Fifty yards away, behind a mesh fence and a police line, there’s a protest taking place. I’m not surprised to see Ace at the front, leading a chant of WE’RE NOT INSANE, WE’RE JUST MAD, WE BLAME YOU FOR A  WORLD GONE BAD.”It’s all a distraction!” they tell me to a chorus of agreement from their fellow protestors. “They’re using the myth of the Elder Dark to stop you noticing their corruption!”

“Yeah,” interjects another protestor, her pink hair straggling over a loose-fit chunky sweater. “Like, did you know they used this stuff to justify some super racist ideas? Most people can’t spot the subtext now, but if you read the old stuff they basically claimed Jews were in league with the Watchers Just Beyond, right? It’s unbelievable!”

Ace picks up the argument, a real bitterness in their voice. “They like, try and handwave that racism away now, ya know, claim you have to understand it in the historical context, but it just proves how they fit it to their agenda at the time. It’s all bullshit. You can’t trust them.”

I go back to see Bob Rawlins. He’s invited me up for the traditional orgy that marks the Approach of Winterdark, more commonly called the fall equinox. He prepares for the night by stripping naked, beating his tattooed skin raw with a branch of Hggibbian driftwood, and pulling a tight red hood on that covers his eyes.

He offers me the branch and a spare hood, but I respectfully decline.

There’s fifty or more participants gathered at the edge of town for the ritual, all naked bar that same red hood. It’s meant to evoke a feeling of insignificance, reminding supplicants they are only anonymous flesh to the Watchers Just Beyond, but the effect is undercut somewhat by small town America: everyone is easily identifiable from their voice and body shape, and Bob chats casually about DIY projects and school district elections as the sun sets.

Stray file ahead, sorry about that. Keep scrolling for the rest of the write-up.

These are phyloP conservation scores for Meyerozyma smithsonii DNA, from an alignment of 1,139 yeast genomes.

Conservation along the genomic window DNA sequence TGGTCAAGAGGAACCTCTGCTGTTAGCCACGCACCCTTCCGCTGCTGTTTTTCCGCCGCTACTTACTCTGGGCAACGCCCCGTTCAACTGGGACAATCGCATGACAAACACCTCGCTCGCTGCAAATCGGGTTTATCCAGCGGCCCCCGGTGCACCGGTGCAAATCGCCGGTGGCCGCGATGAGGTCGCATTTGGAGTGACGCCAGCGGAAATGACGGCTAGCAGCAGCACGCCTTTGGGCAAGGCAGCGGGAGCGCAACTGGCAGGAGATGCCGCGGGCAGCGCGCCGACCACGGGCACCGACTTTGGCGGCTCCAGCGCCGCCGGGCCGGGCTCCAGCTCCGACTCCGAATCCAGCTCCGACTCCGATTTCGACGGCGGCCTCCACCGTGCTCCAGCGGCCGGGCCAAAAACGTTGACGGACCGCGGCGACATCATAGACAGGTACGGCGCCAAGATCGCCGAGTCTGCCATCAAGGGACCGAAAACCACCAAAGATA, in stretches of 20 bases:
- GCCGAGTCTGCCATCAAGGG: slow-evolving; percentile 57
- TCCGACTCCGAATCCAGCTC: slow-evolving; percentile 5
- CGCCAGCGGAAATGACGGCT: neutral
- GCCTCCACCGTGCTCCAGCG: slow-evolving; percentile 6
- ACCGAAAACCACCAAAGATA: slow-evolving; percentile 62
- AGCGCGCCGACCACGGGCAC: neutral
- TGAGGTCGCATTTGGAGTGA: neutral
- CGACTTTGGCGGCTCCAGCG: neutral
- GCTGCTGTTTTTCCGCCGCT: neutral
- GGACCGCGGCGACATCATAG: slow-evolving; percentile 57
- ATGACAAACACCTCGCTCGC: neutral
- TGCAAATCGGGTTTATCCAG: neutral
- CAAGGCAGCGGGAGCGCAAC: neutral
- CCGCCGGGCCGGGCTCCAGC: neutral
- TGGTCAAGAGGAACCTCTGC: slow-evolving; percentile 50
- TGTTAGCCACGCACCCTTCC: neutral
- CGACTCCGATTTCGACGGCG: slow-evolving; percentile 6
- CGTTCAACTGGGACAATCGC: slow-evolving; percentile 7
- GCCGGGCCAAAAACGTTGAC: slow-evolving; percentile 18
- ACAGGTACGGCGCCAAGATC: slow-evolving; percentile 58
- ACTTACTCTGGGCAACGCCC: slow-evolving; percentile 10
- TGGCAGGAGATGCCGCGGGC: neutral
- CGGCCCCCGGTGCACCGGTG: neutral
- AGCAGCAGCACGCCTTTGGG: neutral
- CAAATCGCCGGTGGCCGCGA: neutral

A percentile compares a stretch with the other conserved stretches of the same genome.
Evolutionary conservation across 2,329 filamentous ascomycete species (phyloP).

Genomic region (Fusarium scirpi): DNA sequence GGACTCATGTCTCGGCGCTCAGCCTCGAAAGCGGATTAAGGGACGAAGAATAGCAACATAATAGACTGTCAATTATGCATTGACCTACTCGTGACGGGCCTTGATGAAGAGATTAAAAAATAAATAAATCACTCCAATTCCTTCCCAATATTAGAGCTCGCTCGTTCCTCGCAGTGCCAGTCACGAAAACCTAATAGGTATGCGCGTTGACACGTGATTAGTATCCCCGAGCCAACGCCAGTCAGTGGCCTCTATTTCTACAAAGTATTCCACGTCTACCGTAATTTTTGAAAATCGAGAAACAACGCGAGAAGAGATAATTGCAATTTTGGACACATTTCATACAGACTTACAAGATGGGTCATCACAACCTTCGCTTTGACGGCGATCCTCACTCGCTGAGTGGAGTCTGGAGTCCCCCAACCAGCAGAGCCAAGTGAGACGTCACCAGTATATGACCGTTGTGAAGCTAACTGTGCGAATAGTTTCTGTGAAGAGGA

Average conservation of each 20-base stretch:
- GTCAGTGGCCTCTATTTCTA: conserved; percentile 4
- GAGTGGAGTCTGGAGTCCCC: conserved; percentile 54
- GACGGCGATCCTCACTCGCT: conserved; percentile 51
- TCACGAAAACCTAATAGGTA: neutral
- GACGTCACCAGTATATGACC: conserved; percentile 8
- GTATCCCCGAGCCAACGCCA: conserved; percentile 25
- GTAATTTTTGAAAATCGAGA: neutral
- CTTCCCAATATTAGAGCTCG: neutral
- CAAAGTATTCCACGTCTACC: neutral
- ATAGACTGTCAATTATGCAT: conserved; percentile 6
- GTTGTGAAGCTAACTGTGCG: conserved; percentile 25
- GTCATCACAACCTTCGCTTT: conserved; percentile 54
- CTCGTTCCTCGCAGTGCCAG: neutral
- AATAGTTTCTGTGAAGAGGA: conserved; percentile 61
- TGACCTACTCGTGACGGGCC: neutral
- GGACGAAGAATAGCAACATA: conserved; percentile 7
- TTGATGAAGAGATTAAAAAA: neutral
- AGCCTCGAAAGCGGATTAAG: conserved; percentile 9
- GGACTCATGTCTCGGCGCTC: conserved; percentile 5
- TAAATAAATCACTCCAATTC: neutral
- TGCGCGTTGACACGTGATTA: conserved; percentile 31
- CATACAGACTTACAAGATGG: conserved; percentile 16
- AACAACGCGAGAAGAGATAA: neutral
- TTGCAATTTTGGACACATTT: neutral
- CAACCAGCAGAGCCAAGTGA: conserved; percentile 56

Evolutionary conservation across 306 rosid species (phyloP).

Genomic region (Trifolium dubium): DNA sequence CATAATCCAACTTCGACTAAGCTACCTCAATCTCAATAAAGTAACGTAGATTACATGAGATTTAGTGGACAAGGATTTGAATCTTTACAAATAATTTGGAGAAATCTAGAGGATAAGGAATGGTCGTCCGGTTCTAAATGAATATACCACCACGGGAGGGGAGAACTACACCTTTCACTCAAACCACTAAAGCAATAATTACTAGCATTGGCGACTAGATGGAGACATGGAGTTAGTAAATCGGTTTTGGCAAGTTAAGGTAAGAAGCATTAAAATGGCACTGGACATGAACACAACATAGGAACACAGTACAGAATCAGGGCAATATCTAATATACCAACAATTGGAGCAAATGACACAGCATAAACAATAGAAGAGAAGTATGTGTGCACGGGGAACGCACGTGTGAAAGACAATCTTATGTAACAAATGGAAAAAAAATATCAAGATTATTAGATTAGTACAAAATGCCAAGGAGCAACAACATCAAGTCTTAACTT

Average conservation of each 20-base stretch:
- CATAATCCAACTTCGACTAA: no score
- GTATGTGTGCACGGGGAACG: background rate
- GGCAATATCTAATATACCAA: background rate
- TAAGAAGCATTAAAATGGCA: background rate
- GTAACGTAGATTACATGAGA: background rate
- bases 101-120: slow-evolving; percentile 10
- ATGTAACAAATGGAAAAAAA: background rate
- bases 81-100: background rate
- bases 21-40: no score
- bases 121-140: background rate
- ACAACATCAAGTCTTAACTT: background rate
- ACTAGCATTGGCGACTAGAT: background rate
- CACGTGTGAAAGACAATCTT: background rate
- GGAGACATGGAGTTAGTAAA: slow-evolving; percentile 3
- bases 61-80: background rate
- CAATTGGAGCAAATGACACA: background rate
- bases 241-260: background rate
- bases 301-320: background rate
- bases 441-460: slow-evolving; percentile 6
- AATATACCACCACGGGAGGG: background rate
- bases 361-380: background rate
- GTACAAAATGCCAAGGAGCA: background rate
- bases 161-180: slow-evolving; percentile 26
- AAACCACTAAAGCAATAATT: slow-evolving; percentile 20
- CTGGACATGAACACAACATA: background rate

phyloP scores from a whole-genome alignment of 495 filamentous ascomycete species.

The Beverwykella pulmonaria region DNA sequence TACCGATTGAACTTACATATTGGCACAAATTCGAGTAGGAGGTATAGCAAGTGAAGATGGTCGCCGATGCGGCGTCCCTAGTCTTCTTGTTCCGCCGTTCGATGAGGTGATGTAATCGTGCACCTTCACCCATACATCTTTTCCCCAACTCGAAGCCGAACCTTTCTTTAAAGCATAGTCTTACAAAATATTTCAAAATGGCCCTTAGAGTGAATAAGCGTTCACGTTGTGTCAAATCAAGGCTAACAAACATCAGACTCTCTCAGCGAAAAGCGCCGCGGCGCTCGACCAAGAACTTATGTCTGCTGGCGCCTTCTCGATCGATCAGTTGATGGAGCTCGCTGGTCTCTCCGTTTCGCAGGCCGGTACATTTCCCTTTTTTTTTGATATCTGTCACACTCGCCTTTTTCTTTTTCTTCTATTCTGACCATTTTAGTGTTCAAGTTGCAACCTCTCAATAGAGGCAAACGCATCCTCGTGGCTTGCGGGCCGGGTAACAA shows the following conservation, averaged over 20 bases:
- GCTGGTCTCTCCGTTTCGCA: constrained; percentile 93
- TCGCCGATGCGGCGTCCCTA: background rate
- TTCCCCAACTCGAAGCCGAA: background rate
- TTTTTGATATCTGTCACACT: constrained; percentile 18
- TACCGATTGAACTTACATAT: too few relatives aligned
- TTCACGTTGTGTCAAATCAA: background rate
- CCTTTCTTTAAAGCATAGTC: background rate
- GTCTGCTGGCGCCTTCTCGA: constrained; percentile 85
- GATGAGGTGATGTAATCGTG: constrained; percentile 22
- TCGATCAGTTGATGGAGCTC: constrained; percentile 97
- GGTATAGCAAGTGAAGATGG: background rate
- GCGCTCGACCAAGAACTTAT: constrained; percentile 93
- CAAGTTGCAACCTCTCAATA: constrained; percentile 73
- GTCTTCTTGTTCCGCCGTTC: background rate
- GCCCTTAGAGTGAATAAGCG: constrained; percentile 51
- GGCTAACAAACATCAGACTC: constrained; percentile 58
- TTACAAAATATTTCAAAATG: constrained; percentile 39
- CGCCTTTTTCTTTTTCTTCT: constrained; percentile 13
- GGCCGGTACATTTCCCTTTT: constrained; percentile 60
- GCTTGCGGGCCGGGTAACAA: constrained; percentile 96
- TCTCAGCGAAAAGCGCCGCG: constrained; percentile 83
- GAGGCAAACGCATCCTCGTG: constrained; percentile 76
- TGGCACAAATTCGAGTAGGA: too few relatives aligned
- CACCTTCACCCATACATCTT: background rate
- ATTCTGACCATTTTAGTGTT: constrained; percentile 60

Once dusk grows dark and a chill settles in, Bob climbs onto a flame-lit stage set up for the event, reminds everyone to stick around for the barbecue afterwards, then begins the Rituals of Unending Vigilance. I find myself talking to a late arrival: Eric Rawlins—Bob’s son.

“I’m only back for the weekend,” he explains, shuffling uncomfortably. “It means a lot to Dad that I get involved.” He’s eschewed the naked dedication of his father and kept his jeans on, a single Screaming Gshvaddath tattooed in Shifting Ink just below his red hood, dancing wildly in contrast to Eric’s diffidence. 

Presumably his father is grooming him to continue the family tradition?

“Yeah, he’s really enthusiastic about the whole thing. Dad’s worried that if I’m not ready to continue his work the next time his back gives out then the Elder Dark will flood the world and shackle humanity to an eternal yoke of madness while he waits on his pain relief prescription. He honestly believes he’s the only one holding it back right now.”

Does Eric think participation is down because people are coming to terms with the history of it and stepping away? I repeat some of the theories I heard at the rally.